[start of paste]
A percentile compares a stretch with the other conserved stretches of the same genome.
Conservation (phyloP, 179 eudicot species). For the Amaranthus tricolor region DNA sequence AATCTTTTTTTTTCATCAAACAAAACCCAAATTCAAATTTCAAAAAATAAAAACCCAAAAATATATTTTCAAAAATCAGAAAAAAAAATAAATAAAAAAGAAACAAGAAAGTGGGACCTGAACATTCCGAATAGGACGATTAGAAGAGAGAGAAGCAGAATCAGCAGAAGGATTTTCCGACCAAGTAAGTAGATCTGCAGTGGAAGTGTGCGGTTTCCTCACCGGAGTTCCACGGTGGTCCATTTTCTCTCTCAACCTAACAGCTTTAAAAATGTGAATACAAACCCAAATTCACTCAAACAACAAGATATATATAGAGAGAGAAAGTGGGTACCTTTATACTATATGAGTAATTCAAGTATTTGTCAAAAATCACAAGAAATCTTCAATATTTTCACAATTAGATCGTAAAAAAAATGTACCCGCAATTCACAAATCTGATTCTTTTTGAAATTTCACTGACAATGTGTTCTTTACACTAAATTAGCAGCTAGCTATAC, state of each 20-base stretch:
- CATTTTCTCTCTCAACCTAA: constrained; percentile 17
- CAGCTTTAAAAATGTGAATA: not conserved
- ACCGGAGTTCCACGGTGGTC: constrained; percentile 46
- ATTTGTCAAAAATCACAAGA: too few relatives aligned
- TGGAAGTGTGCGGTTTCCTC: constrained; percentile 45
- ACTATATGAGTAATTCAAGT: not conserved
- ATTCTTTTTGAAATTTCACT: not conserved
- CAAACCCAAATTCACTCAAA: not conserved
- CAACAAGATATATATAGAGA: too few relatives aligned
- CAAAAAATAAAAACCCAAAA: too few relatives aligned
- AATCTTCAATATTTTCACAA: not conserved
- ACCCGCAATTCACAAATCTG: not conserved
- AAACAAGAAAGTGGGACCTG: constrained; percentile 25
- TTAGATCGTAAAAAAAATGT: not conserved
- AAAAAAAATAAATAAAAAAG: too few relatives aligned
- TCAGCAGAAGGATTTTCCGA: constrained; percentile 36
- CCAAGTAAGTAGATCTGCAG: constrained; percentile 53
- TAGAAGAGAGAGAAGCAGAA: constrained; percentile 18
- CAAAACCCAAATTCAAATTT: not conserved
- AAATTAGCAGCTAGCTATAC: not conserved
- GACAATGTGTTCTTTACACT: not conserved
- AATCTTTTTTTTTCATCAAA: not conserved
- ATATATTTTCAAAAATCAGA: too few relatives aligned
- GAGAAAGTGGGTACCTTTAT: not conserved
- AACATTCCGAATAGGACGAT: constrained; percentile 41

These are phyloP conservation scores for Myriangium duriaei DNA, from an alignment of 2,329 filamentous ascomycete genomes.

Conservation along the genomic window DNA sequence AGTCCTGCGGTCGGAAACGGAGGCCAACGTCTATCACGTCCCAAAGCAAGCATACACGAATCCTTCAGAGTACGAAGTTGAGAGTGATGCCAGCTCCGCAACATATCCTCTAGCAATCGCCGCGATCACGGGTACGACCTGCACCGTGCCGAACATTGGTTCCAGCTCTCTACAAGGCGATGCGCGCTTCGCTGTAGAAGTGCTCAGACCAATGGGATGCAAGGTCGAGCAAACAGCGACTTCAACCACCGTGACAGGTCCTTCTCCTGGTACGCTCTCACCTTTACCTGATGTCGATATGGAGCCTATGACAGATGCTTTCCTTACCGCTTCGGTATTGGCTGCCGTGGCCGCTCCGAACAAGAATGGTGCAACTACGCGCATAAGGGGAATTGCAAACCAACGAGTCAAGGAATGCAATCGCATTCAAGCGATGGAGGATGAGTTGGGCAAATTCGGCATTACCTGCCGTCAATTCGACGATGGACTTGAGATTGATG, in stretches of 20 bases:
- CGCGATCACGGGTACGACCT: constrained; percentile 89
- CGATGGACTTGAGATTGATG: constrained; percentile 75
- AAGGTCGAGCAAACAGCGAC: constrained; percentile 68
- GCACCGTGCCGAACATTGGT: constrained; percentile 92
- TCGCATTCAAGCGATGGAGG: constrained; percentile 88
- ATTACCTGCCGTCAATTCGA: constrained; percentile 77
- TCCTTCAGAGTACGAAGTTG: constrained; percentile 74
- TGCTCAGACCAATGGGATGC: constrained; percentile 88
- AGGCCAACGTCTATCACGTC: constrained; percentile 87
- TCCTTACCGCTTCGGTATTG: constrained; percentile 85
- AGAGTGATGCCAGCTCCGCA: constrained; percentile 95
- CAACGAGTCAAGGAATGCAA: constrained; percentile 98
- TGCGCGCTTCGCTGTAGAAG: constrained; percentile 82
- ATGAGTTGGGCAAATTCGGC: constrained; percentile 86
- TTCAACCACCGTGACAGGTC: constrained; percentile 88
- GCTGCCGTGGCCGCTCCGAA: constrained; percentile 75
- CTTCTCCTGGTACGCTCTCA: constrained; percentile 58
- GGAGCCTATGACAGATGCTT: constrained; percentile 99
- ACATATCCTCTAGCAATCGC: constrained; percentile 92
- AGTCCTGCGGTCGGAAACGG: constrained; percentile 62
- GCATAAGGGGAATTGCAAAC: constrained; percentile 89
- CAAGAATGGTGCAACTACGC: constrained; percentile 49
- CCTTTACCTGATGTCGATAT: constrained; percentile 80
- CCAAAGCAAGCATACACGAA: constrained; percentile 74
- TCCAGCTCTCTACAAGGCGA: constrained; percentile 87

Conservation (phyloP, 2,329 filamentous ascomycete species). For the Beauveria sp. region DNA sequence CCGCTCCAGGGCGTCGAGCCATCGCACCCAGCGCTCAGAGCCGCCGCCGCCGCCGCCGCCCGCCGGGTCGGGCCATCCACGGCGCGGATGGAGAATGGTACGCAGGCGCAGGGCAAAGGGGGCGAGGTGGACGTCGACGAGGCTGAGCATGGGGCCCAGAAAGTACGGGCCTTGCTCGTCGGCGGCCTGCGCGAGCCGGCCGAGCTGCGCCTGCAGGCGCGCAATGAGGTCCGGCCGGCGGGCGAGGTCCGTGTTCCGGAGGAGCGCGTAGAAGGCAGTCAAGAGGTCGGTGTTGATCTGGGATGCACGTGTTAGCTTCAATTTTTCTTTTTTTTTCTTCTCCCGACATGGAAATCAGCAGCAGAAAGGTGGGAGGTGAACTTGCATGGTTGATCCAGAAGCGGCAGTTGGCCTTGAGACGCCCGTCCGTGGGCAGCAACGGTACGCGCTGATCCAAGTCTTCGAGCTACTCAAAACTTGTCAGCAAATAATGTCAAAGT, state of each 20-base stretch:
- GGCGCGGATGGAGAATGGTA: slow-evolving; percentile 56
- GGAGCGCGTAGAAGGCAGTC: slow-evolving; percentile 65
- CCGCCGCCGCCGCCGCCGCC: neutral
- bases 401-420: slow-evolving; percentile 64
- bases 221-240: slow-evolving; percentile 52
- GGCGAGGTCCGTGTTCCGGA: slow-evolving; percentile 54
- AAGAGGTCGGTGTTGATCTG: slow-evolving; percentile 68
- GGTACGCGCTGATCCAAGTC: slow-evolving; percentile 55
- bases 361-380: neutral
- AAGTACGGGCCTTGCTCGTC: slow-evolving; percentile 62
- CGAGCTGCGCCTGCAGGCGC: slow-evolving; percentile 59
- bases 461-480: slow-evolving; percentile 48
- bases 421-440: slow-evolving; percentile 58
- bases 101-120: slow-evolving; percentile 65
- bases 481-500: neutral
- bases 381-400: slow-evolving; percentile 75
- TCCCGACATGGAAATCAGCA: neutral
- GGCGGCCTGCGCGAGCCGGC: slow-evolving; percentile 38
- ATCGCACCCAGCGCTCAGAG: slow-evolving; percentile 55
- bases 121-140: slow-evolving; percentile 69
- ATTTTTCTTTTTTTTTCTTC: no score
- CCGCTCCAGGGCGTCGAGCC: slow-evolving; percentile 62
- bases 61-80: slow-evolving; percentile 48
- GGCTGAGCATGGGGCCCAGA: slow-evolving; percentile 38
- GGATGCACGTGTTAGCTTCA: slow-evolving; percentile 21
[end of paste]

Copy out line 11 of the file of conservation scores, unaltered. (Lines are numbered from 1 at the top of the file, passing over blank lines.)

- CAACAAGATATATATAGAGA: too few relatives aligned